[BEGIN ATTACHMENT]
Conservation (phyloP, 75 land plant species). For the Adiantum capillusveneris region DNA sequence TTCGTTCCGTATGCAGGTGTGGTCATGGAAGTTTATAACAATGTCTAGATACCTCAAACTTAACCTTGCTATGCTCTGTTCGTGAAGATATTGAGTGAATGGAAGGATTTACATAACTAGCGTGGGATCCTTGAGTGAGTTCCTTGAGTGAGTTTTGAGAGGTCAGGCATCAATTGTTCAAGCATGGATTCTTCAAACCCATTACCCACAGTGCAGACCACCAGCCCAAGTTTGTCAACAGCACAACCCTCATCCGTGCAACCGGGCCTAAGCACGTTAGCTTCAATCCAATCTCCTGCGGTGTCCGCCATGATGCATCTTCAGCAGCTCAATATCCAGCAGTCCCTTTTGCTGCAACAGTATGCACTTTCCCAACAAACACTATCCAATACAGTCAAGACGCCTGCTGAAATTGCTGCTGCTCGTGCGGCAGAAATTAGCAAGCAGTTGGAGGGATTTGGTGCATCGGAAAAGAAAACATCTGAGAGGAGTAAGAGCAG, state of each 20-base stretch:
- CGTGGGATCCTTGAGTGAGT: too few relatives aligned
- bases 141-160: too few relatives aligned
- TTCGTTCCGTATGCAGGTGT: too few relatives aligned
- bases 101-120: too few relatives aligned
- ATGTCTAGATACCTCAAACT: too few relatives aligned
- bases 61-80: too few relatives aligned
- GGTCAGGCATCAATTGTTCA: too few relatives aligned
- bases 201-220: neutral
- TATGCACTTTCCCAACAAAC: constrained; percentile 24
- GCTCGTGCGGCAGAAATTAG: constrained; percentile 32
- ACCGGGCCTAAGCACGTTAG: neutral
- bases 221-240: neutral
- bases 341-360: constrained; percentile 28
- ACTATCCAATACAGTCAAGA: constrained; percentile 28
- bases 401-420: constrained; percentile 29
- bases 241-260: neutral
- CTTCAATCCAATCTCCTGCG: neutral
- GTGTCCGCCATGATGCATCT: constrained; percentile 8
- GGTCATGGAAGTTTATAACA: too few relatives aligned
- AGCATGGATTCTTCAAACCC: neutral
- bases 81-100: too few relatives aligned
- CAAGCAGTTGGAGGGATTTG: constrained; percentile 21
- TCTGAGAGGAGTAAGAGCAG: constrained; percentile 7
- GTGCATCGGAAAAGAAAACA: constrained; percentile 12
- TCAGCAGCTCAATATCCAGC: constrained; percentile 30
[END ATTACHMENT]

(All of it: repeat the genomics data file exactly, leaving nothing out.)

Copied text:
Conservation (phyloP, 75 land plant species). For the Adiantum capillusveneris region DNA sequence TTCGTTCCGTATGCAGGTGTGGTCATGGAAGTTTATAACAATGTCTAGATACCTCAAACTTAACCTTGCTATGCTCTGTTCGTGAAGATATTGAGTGAATGGAAGGATTTACATAACTAGCGTGGGATCCTTGAGTGAGTTCCTTGAGTGAGTTTTGAGAGGTCAGGCATCAATTGTTCAAGCATGGATTCTTCAAACCCATTACCCACAGTGCAGACCACCAGCCCAAGTTTGTCAACAGCACAACCCTCATCCGTGCAACCGGGCCTAAGCACGTTAGCTTCAATCCAATCTCCTGCGGTGTCCGCCATGATGCATCTTCAGCAGCTCAATATCCAGCAGTCCCTTTTGCTGCAACAGTATGCACTTTCCCAACAAACACTATCCAATACAGTCAAGACGCCTGCTGAAATTGCTGCTGCTCGTGCGGCAGAAATTAGCAAGCAGTTGGAGGGATTTGGTGCATCGGAAAAGAAAACATCTGAGAGGAGTAAGAGCAG, state of each 20-base stretch:
- CGTGGGATCCTTGAGTGAGT: too few relatives aligned
- bases 141-160: too few relatives aligned
- TTCGTTCCGTATGCAGGTGT: too few relatives aligned
- bases 101-120: too few relatives aligned
- ATGTCTAGATACCTCAAACT: too few relatives aligned
- bases 61-80: too few relatives aligned
- GGTCAGGCATCAATTGTTCA: too few relatives aligned
- bases 201-220: neutral
- TATGCACTTTCCCAACAAAC: constrained; percentile 24
- GCTCGTGCGGCAGAAATTAG: constrained; percentile 32
- ACCGGGCCTAAGCACGTTAG: neutral
- bases 221-240: neutral
- bases 341-360: constrained; percentile 28
- ACTATCCAATACAGTCAAGA: constrained; percentile 28
- bases 401-420: constrained; percentile 29
- bases 241-260: neutral
- CTTCAATCCAATCTCCTGCG: neutral
- GTGTCCGCCATGATGCATCT: constrained; percentile 8
- GGTCATGGAAGTTTATAACA: too few relatives aligned
- AGCATGGATTCTTCAAACCC: neutral
- bases 81-100: too few relatives aligned
- CAAGCAGTTGGAGGGATTTG: constrained; percentile 21
- TCTGAGAGGAGTAAGAGCAG: constrained; percentile 7
- GTGCATCGGAAAAGAAAACA: constrained; percentile 12
- TCAGCAGCTCAATATCCAGC: constrained; percentile 30